Atticus Jaramillo, a UNC-Chapel Hill doctoral student in city and regional planning, knows community is important. He works with a campus program focused on helping undergraduate students prepare for graduate school, which provides an opportunity to “pay forward the advantages I have been fortunate enough to receive,” he says.
Through his Ford Foundation Predoctoral Fellowship, Jaramillo is part of a different community, in which he learns about the research of other Ford fellows throughout the nation. Within his own research, Jaramillo investigates how community development initiatives and different types of housing can improve life for low-income families.
“The overarching goal of my research is to broaden public understanding of the social benefits of affordable housing and bolster support for publicly supported affordable housing,” he says. “I’m open to any career that allows me to pursue this goal, but I’m primarily interested in academic jobs because I love working with students.”
Read more of what he shared with Carolina Graduate School Magazine below:
Tell us about your background and why you chose Carolina for graduate school.
Unlike some students, my path to Carolina has been fairly conventional. I developed an early interest in city and regional planning through my undergraduate studies in history and political science. At the time, I was fortunate enough to have wonderful faculty mentors who encouraged me to pursue graduate studies to further my academic interests. The rest, as they say, is history!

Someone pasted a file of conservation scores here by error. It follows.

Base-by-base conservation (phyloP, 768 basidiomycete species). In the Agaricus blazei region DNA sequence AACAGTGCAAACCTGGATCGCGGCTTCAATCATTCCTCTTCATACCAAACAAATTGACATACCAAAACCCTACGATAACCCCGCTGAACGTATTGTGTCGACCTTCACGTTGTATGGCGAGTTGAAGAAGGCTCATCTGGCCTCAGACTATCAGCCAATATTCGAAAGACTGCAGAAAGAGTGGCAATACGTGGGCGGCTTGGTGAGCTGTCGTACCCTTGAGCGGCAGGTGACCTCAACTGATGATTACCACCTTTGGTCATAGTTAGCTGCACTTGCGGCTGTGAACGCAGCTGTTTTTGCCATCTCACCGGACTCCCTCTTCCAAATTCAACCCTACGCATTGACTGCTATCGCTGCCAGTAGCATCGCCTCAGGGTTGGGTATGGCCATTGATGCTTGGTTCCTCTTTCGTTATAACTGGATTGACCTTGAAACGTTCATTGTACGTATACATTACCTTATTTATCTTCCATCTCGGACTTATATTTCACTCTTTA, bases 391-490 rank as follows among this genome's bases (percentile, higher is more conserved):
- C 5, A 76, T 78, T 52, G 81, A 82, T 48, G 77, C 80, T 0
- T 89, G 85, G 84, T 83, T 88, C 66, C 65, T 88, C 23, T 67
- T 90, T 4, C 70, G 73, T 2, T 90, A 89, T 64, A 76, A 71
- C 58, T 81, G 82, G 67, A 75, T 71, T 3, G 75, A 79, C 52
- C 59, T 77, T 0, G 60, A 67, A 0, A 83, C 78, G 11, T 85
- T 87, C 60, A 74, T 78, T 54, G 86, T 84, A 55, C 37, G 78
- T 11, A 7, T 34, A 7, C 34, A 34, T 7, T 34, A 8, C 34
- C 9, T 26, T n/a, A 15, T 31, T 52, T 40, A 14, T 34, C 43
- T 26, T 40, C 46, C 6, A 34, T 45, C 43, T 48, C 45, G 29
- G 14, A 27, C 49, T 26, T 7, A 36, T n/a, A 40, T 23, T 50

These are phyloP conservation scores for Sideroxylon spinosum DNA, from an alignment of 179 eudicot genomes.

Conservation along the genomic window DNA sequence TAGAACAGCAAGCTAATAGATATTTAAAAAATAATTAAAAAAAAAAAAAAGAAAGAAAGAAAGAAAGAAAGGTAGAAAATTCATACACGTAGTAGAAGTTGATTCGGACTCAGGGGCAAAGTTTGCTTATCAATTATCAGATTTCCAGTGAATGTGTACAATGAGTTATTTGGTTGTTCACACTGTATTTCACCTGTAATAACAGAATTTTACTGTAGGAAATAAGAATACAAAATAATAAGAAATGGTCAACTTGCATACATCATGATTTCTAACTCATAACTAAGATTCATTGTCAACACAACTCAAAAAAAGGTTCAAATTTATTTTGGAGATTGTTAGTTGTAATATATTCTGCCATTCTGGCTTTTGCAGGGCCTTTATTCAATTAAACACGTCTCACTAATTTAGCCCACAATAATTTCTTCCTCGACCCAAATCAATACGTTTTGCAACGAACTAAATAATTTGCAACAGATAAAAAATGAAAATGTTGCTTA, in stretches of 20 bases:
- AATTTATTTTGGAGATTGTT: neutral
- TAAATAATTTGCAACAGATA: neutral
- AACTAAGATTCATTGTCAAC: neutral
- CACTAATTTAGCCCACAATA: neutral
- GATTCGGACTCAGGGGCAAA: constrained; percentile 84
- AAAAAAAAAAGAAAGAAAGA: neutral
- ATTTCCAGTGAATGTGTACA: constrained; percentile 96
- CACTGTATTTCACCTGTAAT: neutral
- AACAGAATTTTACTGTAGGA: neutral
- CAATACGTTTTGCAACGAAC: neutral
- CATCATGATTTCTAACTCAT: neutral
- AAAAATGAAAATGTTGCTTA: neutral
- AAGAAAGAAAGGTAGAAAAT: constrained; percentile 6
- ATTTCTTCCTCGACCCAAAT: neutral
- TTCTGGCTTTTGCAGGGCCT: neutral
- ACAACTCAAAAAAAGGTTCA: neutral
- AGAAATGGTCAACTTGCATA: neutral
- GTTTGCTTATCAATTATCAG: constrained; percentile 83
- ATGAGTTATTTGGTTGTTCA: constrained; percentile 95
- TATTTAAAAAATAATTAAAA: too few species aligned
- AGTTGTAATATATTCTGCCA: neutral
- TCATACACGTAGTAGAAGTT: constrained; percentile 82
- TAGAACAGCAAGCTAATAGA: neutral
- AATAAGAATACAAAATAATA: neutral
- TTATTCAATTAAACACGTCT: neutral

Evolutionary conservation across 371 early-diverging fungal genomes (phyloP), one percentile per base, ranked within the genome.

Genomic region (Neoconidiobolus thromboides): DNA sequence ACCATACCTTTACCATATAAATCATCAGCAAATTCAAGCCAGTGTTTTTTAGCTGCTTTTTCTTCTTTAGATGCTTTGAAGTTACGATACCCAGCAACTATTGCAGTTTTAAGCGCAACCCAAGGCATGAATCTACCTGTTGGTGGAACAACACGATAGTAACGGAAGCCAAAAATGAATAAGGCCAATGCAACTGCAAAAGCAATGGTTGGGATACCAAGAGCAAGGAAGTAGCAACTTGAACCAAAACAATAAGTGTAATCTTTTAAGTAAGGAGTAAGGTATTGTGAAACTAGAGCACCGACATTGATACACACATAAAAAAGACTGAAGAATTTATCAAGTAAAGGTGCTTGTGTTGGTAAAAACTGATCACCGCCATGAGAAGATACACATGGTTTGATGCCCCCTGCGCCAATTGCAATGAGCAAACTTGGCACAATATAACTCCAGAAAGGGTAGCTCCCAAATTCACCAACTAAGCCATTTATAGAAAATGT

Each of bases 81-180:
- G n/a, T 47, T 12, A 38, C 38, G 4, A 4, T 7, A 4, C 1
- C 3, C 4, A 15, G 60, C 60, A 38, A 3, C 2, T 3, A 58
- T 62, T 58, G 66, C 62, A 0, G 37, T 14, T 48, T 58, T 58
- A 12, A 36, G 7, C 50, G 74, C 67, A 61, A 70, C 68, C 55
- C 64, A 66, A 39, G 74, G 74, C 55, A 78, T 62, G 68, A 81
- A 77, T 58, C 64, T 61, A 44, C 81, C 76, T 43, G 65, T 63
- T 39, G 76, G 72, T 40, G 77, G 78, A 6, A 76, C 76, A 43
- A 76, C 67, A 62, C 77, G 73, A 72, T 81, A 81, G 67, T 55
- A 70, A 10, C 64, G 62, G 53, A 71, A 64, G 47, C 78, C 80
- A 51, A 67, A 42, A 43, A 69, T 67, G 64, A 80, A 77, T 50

After my undergraduate studies, I continued to a master’s program in urban planning at the University of Minnesota-Twin Cities. During my time in the Twin Cities, I worked as a researcher for a variety of governmental bodies and affordable housing organizations, including the University of Minnesota Extension, Minnesota Housing Finance Agency and the Minnesota Housing Partnership. These experiences sparked my interest in how publicly supported affordable housing can help address persistent patterns of racial segregation and social inequality in U.S. cities.
To further my academic interests, I decided to pursue a Ph.D. in city and regional planning at Carolina because it is home to some of the top housing scholars in the nation. Also, my fiancé and I desperately wanted to escape the cold!
What should people know about your research and career goals?
My research explores the relationship between housing policy and social inequality. I do most of my research under the advisement of Dr. William Rohe at the Center for Urban and Regional Studies (CURS). Currently, I am assisting with a project that merges administrative data from the U.S. Department of Housing and Urban Development (HUD) with data from the National Longitudinal Study of Adolescent to Adult Health. The main goal of this project is to explore how residence in HUD-assisted housing as a child influences a range of later-in-life health outcomes.